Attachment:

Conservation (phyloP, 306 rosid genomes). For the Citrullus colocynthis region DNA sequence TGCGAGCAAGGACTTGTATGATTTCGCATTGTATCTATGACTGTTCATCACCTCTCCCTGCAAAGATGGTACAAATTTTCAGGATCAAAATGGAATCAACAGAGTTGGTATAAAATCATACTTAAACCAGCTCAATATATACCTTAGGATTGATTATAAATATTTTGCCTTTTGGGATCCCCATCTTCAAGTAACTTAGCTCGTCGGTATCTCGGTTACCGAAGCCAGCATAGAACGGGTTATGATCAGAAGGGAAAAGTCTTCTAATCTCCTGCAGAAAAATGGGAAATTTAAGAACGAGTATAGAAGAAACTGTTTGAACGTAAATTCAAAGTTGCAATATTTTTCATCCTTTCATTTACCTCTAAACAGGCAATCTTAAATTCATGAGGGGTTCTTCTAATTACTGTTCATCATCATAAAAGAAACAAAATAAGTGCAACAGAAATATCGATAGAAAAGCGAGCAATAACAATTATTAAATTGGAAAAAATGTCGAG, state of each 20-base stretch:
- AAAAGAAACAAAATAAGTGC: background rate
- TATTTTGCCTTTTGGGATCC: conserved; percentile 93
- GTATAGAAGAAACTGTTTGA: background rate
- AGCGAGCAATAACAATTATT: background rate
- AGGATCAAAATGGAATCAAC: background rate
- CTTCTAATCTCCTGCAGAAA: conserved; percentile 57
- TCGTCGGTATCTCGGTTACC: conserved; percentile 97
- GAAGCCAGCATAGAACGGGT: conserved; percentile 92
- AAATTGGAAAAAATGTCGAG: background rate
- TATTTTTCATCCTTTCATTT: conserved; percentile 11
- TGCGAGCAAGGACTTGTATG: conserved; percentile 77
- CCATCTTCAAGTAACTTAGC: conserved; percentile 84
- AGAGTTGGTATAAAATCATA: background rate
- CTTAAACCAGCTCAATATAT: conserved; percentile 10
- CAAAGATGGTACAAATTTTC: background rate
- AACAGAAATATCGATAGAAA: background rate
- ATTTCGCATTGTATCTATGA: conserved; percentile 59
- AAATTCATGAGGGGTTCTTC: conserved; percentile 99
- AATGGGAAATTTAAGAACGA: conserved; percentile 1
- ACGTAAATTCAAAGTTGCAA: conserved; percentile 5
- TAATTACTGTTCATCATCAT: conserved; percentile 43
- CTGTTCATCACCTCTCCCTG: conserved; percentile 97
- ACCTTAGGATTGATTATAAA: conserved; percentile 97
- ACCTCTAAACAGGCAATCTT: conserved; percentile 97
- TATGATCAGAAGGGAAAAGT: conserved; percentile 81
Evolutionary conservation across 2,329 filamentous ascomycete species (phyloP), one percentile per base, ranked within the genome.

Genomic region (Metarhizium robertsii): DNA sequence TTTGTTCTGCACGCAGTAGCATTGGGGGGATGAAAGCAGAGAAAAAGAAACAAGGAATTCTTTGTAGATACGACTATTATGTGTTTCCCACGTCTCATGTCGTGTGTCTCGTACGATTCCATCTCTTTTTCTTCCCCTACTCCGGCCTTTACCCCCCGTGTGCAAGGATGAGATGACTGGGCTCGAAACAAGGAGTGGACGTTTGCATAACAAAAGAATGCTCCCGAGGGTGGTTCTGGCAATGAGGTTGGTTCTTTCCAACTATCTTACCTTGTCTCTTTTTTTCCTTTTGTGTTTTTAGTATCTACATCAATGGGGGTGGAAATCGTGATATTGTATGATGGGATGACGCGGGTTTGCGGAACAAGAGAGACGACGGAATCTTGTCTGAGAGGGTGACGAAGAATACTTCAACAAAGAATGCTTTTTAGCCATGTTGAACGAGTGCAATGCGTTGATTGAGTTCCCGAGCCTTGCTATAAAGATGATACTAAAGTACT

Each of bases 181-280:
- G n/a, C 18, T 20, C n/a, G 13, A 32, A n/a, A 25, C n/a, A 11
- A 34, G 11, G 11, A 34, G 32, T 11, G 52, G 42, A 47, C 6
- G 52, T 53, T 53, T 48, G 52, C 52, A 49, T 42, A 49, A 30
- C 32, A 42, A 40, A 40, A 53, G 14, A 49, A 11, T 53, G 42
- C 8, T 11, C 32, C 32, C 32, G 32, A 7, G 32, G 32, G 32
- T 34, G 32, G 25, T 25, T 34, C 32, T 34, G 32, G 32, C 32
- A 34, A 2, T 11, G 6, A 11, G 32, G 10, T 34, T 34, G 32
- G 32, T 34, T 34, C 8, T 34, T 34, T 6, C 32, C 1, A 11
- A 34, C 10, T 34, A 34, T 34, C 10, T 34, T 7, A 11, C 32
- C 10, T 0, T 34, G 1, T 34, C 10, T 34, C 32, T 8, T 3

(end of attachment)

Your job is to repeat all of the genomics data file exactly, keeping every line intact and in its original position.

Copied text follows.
Conservation (phyloP, 306 rosid genomes). For the Citrullus colocynthis region DNA sequence TGCGAGCAAGGACTTGTATGATTTCGCATTGTATCTATGACTGTTCATCACCTCTCCCTGCAAAGATGGTACAAATTTTCAGGATCAAAATGGAATCAACAGAGTTGGTATAAAATCATACTTAAACCAGCTCAATATATACCTTAGGATTGATTATAAATATTTTGCCTTTTGGGATCCCCATCTTCAAGTAACTTAGCTCGTCGGTATCTCGGTTACCGAAGCCAGCATAGAACGGGTTATGATCAGAAGGGAAAAGTCTTCTAATCTCCTGCAGAAAAATGGGAAATTTAAGAACGAGTATAGAAGAAACTGTTTGAACGTAAATTCAAAGTTGCAATATTTTTCATCCTTTCATTTACCTCTAAACAGGCAATCTTAAATTCATGAGGGGTTCTTCTAATTACTGTTCATCATCATAAAAGAAACAAAATAAGTGCAACAGAAATATCGATAGAAAAGCGAGCAATAACAATTATTAAATTGGAAAAAATGTCGAG, state of each 20-base stretch:
- AAAAGAAACAAAATAAGTGC: background rate
- TATTTTGCCTTTTGGGATCC: conserved; percentile 93
- GTATAGAAGAAACTGTTTGA: background rate
- AGCGAGCAATAACAATTATT: background rate
- AGGATCAAAATGGAATCAAC: background rate
- CTTCTAATCTCCTGCAGAAA: conserved; percentile 57
- TCGTCGGTATCTCGGTTACC: conserved; percentile 97
- GAAGCCAGCATAGAACGGGT: conserved; percentile 92
- AAATTGGAAAAAATGTCGAG: background rate
- TATTTTTCATCCTTTCATTT: conserved; percentile 11
- TGCGAGCAAGGACTTGTATG: conserved; percentile 77
- CCATCTTCAAGTAACTTAGC: conserved; percentile 84
- AGAGTTGGTATAAAATCATA: background rate
- CTTAAACCAGCTCAATATAT: conserved; percentile 10
- CAAAGATGGTACAAATTTTC: background rate
- AACAGAAATATCGATAGAAA: background rate
- ATTTCGCATTGTATCTATGA: conserved; percentile 59
- AAATTCATGAGGGGTTCTTC: conserved; percentile 99
- AATGGGAAATTTAAGAACGA: conserved; percentile 1
- ACGTAAATTCAAAGTTGCAA: conserved; percentile 5
- TAATTACTGTTCATCATCAT: conserved; percentile 43
- CTGTTCATCACCTCTCCCTG: conserved; percentile 97
- ACCTTAGGATTGATTATAAA: conserved; percentile 97
- ACCTCTAAACAGGCAATCTT: conserved; percentile 97
- TATGATCAGAAGGGAAAAGT: conserved; percentile 81
Evolutionary conservation across 2,329 filamentous ascomycete species (phyloP), one percentile per base, ranked within the genome.

Genomic region (Metarhizium robertsii): DNA sequence TTTGTTCTGCACGCAGTAGCATTGGGGGGATGAAAGCAGAGAAAAAGAAACAAGGAATTCTTTGTAGATACGACTATTATGTGTTTCCCACGTCTCATGTCGTGTGTCTCGTACGATTCCATCTCTTTTTCTTCCCCTACTCCGGCCTTTACCCCCCGTGTGCAAGGATGAGATGACTGGGCTCGAAACAAGGAGTGGACGTTTGCATAACAAAAGAATGCTCCCGAGGGTGGTTCTGGCAATGAGGTTGGTTCTTTCCAACTATCTTACCTTGTCTCTTTTTTTCCTTTTGTGTTTTTAGTATCTACATCAATGGGGGTGGAAATCGTGATATTGTATGATGGGATGACGCGGGTTTGCGGAACAAGAGAGACGACGGAATCTTGTCTGAGAGGGTGACGAAGAATACTTCAACAAAGAATGCTTTTTAGCCATGTTGAACGAGTGCAATGCGTTGATTGAGTTCCCGAGCCTTGCTATAAAGATGATACTAAAGTACT

Each of bases 181-280:
- G n/a, C 18, T 20, C n/a, G 13, A 32, A n/a, A 25, C n/a, A 11
- A 34, G 11, G 11, A 34, G 32, T 11, G 52, G 42, A 47, C 6
- G 52, T 53, T 53, T 48, G 52, C 52, A 49, T 42, A 49, A 30
- C 32, A 42, A 40, A 40, A 53, G 14, A 49, A 11, T 53, G 42
- C 8, T 11, C 32, C 32, C 32, G 32, A 7, G 32, G 32, G 32
- T 34, G 32, G 25, T 25, T 34, C 32, T 34, G 32, G 32, C 32
- A 34, A 2, T 11, G 6, A 11, G 32, G 10, T 34, T 34, G 32
- G 32, T 34, T 34, C 8, T 34, T 34, T 6, C 32, C 1, A 11
- A 34, C 10, T 34, A 34, T 34, C 10, T 34, T 7, A 11, C 32
- C 10, T 0, T 34, G 1, T 34, C 10, T 34, C 32, T 8, T 3